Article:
Monthly Archive

Frequently Asked Questions by Clinicians about SPD

1st January, 2008

Answers provided by: Barbara Hanft, MA, OTR, FAOTA and Lucy Jane Miller, PhD, OTR
Ms. Hanft is an occupational therapist with more than 25 years of clinical and policy experience in pediatrics, early intervention, and special education. Ms Miller is executive director of the SPD Foundation.
Reprinted with the express permission of SPD, Sensory Processing Disorders Foundation as originally published on their website.
Q: How are sensory integration theory, sensory integration dysfunction, Sensory Processing Disorder, and Sensory Modulation Disorder related?
A: Sensory integration theory was formulated by A. Jean Ayres, PhD, OTR, an occupational therapist who practiced from the mid-1950s until 1988. Based on neuroscience principles, the theory describes an underlying rationale for the diagnosis and treatment approach that Dr. Ayres founded to evaluate and intervene with children who have particular sets of sensory and/or motor symptoms and who may have learning disabilities. Her basic concept was that the individual had a deficit in the central nervous system’s ability to receive, filter, organize, and integrate stimuli, which resulted in a non-adaptive response.
Sensory integration dysfunction (DSI) was the term used by Dr. Ayres to refer to this broad theory, as well as to the diagnosis and the treatment (e.g., sensory integration treatment) of children who have the dysfunction.
These terms and the relationships between them have been clarified for the purposes of this web site. The current terminology is explained below.
“Sensory integration” is now recommended for use only to refer to Dr. Ayres’ theories about mechanisms of the disorder and their intervention. Intervention is now referred to as “occupational therapy (OT) with a sensory-based (or SI, sensory integration) approach,” or “OT using Ayres’ sensory-based (or sensory integration) approach.”
Sensory Processing Disorder (SPD) is the label used on this web site to denote the diagnosis of difficulty in processing sensory input in an efficient and accurate manner, and includes the accompanying behavioral, attentional, motor, and functional manifestations.
Sensory Modulation Disorder (SMD) is one of the three primary subtypes of Sensory Processing Disorder. Individuals with SMD have difficulty adjusting their responses to match the needs of the situation. They often have patterns of over-responsivity, under-responsivity, or sensory-seeking (or a combination of those patterns) in response to levels of stimulation that typically developing individuals respond to with a brief orienting response (noticing the new stimulus) and then habitation (ignoring the new stimuli) once it is interpreted as non-threatening.
For more information, see Defining SPD and its subtypes

  • Ayres AJ. (1972). Sensory integration and learning disorders. Los Angeles: Western Psychological Services.
  • Roley SS, Wilbarger J. (1994). What is sensory integration? A series of interviews on the scope, limitations, and evolution of sensory integration theory. Sensory Integration Special Interest Section Newsletter, 17(2), 1-7.

Q: How can I assess Sensory Processing Disorder if I’m not certified in administration of the Sensory Integration and Praxis Tests (SIPT)?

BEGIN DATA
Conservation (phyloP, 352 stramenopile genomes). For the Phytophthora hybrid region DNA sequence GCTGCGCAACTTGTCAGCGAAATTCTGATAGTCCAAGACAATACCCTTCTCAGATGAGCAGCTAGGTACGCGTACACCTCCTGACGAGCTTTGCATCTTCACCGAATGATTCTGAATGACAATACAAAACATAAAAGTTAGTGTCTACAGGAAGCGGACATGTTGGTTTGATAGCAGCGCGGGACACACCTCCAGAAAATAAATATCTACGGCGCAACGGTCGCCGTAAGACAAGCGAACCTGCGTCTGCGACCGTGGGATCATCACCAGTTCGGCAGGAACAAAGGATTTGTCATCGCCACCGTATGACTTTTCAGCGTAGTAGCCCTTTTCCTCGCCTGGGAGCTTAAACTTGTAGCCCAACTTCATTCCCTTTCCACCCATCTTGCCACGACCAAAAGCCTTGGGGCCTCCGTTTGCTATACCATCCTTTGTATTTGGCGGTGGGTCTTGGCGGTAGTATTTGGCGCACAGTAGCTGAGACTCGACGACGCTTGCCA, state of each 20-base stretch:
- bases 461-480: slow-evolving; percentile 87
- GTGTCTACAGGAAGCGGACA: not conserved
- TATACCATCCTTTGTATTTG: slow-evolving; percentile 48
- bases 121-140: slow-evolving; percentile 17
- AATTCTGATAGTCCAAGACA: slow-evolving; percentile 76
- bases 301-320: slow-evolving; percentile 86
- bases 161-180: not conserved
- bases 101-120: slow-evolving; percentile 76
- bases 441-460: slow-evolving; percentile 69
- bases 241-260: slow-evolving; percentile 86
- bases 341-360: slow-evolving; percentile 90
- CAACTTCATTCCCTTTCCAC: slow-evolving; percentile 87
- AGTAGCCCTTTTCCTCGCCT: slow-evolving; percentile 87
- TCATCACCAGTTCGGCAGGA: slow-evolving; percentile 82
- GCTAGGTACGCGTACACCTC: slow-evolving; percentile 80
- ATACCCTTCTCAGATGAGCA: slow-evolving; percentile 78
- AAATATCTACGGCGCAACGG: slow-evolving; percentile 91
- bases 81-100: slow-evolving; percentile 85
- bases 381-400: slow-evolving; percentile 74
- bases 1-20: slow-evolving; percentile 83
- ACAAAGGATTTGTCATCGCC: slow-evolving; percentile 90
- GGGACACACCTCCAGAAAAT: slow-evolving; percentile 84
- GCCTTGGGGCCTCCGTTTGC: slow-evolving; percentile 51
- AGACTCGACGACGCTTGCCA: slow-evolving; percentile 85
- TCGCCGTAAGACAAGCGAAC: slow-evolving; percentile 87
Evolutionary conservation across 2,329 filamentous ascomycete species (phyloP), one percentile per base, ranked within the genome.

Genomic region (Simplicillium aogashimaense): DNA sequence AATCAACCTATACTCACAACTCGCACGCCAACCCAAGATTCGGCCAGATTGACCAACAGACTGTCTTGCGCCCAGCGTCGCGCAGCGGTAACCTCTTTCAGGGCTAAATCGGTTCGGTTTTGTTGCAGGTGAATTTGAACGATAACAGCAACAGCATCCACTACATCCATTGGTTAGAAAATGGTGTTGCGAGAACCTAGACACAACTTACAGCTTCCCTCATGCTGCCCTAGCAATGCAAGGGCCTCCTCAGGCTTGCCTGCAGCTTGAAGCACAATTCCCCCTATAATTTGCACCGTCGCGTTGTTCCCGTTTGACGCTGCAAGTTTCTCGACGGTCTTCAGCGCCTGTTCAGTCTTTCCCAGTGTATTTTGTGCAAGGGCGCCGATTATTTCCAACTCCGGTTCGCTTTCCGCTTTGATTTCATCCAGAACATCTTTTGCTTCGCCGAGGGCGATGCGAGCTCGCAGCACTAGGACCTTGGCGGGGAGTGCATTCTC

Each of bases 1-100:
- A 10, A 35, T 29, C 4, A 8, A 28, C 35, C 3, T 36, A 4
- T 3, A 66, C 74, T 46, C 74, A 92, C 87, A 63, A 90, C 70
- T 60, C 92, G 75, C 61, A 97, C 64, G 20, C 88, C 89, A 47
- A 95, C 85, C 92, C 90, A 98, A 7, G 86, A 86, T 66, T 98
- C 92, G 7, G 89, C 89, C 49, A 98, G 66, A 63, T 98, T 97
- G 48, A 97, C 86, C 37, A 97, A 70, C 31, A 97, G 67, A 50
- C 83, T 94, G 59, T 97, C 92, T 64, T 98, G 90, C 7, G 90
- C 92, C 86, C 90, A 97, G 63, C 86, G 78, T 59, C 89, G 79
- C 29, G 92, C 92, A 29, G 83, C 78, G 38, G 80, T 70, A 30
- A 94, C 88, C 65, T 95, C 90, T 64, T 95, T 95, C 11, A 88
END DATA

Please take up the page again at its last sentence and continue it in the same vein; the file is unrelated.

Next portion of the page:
A: The basis of all occupational therapy assessment is to evaluate the impact of underlying components, including sensory integrative function, that affect an individual’s functional performance in the context of specific settings in which the individual must perform.
In addition to the Sensory Integration and Praxis Tests (whose use may be limited due to a child’s age or ability to understand the test directions), clinical observations and sensory history questionnaires can provide information about sensory integration (see Cook, 1991; Dunn & Westman, 1997; Royeen & Fortune, 1990). Many standardized perceptual and motor tests (see Carrasco, 1993) also provide an opportunity to observe aspects of sensory integrative function.
For advanced clinicians who desire to develop or enhance their diagnostic skills, the SPD Foundation offers a five-day mentorship program that includes training in choosing appropriate tools to evaluate children with SPD;
Administering, scoring, interpreting ,and writing up standardized scales reliably; and interpreting findings from evaluations for treatment planning. The program is AOTA-approved for continuing education credit. Learn more about the program atAdvanced Mentorship Program.
See also “Guidelines for Competency in the Application of Sensory Integration Theory” also from the SPD Foundation’s library.

  • Carrasco R. (1993). Key components of sensory integration evaluation. Sensory Integration Special Interest Section Newsletter, 16(2), 1-7.
  • Cook D. (1991). The assessment process. In W. Dunn (Ed.), Pediatric occupational therapy. Thorofare, NJ: Slack, Inc. (includes a functional behavior assessment for children with Sensory Processing Disorder).
  • Dunn W, Westman W. (1997). The sensory profile: The performance of a national sample of children without disabilities. American Journal of Occupational Therapy, 51, 25-34.
  • Royeen C, Fortune J. (1990). TIE: Touch Inventory for School-aged Children, American Journal of Occupational Therapy, 44, 155-160.

Q: Are children entitled to Sensory Processing Disorder therapy in school by law?
A: The Individuals with Disabilities Education Act (IDEA) guarantees a free and appropriate public education with peers, to the maximum extent appropriate, to all eligible children with disabilities (ages 3-21) who need special education and related services in order to learn in school. Children with disabilities can receive occupational therapy (OT) if they qualify for special education. In addition, a school team, including the parents, must decide if the therapy is necessary. (Some school districts will provide OT in other instances, e.g., to give teachers suggestions before referring a child to special education, called a pre-referral.)